Good luck,
    Matt
    Attached Thumbnails Attached Thumbnails aisi_4142.jpg  

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    1) most machines have a load meter and that will tell you roughly how much available motor hp you are using.
    .
    2) tool length stickout, tool holder length, effects vibration as well as part and fixture vibration. obviously extreme vibration can damage cutting edges fast
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    3) if cutting tool corners breaking off in general feed and depth of cut too high. sudden tool failure usually is not a good thing
    .
    vibration control usually means lower rpm and feed and lower depth of cut. got not much to do with cutting limits of a rigid setup. if you dont have a rigid setup you have to adjust cutting parameters to avoid sudden tool failure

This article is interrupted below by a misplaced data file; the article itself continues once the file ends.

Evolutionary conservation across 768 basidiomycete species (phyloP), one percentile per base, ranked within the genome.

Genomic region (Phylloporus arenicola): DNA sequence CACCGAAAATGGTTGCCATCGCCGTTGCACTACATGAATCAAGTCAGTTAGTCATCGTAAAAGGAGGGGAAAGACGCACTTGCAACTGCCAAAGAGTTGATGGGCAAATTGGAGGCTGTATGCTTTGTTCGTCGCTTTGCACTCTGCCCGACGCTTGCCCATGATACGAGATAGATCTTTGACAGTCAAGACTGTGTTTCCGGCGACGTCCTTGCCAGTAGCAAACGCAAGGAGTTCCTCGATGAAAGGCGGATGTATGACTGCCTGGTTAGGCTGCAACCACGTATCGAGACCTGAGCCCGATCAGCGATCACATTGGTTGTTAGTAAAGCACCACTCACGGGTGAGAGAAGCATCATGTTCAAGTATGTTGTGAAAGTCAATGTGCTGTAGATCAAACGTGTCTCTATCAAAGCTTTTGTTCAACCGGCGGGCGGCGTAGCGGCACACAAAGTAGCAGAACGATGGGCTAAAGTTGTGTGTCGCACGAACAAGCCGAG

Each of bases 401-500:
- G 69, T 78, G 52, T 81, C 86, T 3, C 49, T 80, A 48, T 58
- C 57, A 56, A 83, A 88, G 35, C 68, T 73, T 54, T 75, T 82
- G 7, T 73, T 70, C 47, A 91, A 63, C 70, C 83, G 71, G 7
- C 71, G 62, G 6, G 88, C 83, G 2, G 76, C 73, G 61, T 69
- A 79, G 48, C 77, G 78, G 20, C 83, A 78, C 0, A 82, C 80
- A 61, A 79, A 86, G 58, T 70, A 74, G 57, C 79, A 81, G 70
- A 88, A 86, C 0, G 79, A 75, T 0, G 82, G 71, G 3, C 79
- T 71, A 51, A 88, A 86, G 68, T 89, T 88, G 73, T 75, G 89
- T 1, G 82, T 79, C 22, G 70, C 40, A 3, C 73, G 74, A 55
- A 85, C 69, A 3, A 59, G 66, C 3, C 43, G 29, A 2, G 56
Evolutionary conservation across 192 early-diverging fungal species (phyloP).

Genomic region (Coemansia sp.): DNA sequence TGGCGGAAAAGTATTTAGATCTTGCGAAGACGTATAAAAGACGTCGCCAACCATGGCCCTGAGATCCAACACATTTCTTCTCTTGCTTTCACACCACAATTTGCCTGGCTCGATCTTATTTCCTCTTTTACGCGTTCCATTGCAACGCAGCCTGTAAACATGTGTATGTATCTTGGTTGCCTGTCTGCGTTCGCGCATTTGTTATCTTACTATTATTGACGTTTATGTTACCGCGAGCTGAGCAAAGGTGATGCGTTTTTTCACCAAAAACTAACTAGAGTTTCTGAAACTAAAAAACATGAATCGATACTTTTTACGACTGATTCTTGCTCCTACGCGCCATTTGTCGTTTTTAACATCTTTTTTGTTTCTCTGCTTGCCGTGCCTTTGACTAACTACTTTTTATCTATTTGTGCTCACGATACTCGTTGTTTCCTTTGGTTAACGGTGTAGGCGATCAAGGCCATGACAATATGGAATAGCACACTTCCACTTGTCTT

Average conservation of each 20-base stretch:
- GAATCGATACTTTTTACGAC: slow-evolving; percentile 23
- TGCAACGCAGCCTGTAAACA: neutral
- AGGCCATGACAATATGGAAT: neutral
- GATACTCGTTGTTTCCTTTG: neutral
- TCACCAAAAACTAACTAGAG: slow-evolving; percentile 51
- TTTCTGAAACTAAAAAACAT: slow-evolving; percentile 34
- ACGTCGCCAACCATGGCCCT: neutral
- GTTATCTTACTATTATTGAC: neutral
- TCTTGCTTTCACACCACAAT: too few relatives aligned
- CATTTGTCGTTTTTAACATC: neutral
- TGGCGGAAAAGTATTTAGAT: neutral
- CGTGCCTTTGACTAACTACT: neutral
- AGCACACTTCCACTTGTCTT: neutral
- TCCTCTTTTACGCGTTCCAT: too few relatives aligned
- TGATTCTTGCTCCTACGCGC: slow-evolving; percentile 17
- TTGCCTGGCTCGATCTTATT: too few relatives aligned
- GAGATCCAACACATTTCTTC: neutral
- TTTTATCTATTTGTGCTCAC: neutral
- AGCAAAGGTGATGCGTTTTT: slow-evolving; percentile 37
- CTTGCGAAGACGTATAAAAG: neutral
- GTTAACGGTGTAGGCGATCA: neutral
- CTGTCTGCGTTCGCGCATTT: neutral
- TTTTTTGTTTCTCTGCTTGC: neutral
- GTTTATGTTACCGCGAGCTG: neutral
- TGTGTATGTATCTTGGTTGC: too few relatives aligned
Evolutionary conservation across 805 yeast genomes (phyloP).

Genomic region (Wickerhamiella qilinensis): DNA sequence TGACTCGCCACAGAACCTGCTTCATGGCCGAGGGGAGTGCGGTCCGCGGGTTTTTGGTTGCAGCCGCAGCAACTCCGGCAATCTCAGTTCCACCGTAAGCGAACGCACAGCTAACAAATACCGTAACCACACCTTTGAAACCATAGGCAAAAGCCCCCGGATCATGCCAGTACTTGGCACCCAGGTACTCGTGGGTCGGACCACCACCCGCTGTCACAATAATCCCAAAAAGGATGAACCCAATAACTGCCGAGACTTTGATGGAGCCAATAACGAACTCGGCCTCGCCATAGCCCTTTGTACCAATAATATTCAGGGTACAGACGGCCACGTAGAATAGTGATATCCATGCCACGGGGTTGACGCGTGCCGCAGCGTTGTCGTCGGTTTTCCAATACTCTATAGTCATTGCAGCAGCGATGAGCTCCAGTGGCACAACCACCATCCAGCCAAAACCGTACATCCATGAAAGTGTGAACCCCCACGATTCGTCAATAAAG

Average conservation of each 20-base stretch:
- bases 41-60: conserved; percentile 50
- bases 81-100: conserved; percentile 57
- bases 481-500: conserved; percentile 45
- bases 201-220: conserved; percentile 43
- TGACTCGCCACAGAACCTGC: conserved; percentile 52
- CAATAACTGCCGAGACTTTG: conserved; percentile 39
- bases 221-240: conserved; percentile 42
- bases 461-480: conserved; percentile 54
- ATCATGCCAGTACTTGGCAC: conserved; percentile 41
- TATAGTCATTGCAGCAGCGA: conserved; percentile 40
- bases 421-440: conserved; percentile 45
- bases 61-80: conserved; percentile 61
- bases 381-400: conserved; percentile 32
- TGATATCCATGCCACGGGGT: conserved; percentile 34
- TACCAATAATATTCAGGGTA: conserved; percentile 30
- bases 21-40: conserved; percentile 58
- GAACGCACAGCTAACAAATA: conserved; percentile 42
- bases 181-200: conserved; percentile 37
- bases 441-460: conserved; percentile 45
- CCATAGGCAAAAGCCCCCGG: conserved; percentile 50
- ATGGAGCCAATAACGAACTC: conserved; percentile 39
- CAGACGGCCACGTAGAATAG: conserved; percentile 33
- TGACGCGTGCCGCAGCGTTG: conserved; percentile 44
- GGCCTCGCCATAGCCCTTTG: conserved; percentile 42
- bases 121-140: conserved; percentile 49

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  9. #27
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    sent a PM to the op

  10. #28
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    Might find the weakness of your set-up (if there is one) and stiffen it up to provide better part solid holding.

    Might cut feed rate and depth of cut by 10% (or 20% )increments until you find the sweet spot of lower costs.

    Might gauge your mill cutter to see the inserts are all/some at the same height and same at lead cutting edges..

    loop check (eyeball with a loop) your inserts to see if they are chipping or wearing at the beginning of the work cycle.

    Be sure your coolant is not being diverted if being used..flood or dry is best.

  11. #29
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    As said the SFM is too high. Get yourself a 2" Iscar HM390 FTD. ISCAR Cutting Tools - Metal Working Tools - HM390 FTD-15 : 3106804 - HM390 FTD D2.00-5-.75-15

    I run these in my VF2SS & VF4SS in 4140CFA and prehard. Should be able to do 500sfm and .005-.006"ipt @ .15" depth of cut. Run Dry with the 808 inserts.